17 October 2019

Australia: collaborative research on shared military and maritime heritage

We update you on recent and upcoming developments of research activities carried out in Australia.

‘Sunrise in Roebuck Bay - Japanese Flying Boat Wrecks’ (photo: sheyneg / licensed under CC BY-NC-ND 2.0).

In recent weeks, Bas Kreuger (commissioned by the Maritime Heritage International Program of the Cultural Heritage Agency of the Netherlands), carried out research at the National Archives of Australia and the Australian War Memorial. This was part of the research on the Drama of Broome, the Japanese attack on the northwestern Australian city of Broome on 3 March 1942. During this attack, 11 Dutch airplanes were lost and between 70 and 100 people, mostly civilians, were killed.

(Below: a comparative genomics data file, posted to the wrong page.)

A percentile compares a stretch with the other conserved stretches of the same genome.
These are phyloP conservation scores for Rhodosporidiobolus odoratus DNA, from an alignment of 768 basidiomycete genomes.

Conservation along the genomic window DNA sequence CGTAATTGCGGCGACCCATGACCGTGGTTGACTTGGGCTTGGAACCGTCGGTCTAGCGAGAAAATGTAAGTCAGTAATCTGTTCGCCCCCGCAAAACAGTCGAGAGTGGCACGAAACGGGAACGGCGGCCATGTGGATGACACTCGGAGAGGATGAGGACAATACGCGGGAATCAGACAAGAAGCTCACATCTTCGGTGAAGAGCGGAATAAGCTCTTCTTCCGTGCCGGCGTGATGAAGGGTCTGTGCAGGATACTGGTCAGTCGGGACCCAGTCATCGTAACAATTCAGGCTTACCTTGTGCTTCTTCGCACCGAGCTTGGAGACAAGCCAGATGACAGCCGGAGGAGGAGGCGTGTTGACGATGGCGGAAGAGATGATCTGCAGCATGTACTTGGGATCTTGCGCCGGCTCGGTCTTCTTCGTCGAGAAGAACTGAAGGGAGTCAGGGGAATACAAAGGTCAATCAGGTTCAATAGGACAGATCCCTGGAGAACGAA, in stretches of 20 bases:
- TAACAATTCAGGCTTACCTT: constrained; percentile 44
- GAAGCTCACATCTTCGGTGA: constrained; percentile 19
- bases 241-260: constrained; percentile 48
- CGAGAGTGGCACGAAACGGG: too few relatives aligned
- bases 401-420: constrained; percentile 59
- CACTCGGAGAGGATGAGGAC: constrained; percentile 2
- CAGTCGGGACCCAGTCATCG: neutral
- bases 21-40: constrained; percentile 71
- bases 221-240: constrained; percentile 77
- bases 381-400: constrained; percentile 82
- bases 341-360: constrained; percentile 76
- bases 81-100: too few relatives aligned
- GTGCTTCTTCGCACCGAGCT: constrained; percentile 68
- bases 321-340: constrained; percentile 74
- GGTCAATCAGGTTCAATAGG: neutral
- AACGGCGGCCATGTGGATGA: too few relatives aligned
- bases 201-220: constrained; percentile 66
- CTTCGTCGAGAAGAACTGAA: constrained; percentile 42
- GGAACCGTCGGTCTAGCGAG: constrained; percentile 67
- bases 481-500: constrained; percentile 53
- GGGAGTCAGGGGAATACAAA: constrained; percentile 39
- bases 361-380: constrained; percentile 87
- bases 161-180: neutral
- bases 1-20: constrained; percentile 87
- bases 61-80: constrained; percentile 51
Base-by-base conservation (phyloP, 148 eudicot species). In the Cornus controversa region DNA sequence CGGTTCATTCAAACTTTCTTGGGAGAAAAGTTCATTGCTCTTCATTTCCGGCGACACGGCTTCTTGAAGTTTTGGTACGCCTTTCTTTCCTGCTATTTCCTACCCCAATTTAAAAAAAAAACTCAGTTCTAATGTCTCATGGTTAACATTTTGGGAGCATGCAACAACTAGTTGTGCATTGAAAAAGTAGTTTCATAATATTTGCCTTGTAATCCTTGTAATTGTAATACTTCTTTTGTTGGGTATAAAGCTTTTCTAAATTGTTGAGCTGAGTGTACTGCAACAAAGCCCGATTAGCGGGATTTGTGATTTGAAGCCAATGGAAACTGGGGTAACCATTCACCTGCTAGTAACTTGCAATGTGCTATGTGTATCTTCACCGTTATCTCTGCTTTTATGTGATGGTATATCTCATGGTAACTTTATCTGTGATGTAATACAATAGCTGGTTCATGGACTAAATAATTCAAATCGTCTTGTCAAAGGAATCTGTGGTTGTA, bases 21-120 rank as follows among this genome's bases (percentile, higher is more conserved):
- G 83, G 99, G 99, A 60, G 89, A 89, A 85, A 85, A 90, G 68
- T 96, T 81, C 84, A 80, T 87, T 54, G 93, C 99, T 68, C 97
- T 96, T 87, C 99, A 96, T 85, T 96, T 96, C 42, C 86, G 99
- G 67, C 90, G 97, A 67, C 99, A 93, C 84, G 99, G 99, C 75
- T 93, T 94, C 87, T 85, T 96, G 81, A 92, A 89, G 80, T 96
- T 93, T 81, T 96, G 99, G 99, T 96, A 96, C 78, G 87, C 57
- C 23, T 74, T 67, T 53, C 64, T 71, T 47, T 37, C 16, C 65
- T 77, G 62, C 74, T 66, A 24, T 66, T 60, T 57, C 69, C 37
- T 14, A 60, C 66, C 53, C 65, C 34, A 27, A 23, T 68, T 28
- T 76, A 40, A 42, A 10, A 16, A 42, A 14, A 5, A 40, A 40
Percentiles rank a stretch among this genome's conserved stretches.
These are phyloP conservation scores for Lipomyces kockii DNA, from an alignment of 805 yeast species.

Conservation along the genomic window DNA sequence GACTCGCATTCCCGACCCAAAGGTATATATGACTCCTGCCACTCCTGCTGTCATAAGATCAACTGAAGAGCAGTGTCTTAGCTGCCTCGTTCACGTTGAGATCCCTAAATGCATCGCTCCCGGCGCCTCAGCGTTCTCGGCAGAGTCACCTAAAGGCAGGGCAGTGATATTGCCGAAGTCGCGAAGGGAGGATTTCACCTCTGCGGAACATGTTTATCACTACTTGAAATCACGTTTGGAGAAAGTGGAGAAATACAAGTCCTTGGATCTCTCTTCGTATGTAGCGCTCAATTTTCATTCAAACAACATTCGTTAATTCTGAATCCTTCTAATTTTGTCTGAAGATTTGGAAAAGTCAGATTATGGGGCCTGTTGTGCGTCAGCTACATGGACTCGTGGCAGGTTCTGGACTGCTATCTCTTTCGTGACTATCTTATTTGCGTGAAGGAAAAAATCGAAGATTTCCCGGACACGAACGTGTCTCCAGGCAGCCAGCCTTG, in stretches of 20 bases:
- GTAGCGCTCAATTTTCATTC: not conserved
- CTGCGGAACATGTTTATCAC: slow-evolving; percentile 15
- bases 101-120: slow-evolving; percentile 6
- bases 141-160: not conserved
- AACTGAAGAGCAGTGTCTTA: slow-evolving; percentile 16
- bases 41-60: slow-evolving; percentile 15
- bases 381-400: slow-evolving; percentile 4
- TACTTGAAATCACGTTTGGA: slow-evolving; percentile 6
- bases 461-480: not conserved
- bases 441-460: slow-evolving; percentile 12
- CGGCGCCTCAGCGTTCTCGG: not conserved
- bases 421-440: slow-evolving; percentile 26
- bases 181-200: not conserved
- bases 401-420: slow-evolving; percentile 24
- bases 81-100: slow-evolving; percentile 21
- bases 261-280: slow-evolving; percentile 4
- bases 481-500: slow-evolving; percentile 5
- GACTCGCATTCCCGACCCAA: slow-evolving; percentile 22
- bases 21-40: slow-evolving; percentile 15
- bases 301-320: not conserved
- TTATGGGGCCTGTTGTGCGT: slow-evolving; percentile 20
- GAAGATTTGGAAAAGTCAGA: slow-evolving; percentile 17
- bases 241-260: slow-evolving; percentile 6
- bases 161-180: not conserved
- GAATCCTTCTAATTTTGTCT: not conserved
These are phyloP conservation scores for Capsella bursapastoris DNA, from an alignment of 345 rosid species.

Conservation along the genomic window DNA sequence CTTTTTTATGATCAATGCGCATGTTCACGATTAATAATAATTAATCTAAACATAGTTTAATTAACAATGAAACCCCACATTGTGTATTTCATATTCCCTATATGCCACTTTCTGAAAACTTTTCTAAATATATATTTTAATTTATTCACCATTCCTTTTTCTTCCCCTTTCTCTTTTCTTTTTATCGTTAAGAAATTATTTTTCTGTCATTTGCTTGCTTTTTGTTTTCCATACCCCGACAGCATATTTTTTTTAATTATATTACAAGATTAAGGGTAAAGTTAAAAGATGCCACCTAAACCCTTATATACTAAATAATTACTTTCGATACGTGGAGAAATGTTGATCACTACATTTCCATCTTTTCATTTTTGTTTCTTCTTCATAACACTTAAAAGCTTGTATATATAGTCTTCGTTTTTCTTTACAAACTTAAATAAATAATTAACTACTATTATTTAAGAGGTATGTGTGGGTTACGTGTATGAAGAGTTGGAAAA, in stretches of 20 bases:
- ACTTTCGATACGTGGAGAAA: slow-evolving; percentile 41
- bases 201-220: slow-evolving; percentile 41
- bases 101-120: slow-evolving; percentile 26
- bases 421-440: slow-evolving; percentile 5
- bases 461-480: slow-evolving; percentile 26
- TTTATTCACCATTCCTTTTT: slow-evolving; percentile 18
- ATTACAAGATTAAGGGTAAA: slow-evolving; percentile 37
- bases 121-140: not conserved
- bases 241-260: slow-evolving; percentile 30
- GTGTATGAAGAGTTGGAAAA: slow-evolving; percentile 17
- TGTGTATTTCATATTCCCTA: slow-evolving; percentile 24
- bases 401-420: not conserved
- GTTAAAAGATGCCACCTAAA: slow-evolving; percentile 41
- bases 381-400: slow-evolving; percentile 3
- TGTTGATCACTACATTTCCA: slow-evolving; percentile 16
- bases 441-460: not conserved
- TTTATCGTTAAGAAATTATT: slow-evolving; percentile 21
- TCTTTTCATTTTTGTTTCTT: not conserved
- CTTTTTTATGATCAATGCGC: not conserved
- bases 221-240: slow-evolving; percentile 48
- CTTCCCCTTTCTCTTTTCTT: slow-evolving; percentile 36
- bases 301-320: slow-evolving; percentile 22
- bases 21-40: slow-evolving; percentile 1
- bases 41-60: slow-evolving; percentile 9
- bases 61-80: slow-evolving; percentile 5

New research on shared heritage

Agreements have been made with the Western Australian Museum to carry out an above and underwater archaeological research into the four still missing Dutch aircrafts of the Catalina and Dornier type of the Naval Aviation Service. This research expedition is planned for 2020.

In addition, an investigation has started about a Dutch bomber (B-25 bomber N5-254) who was killed in an emergency landing in northwestern Australia in October 1945. The aircraft contained a large amount of money on board destined for the former Dutch East Indies (present day Indonesia) to boost the economy in the former Dutch colony after the Japanese occupation during the Second World War. An Australian team is investigating the location of the device and a possible storage facility.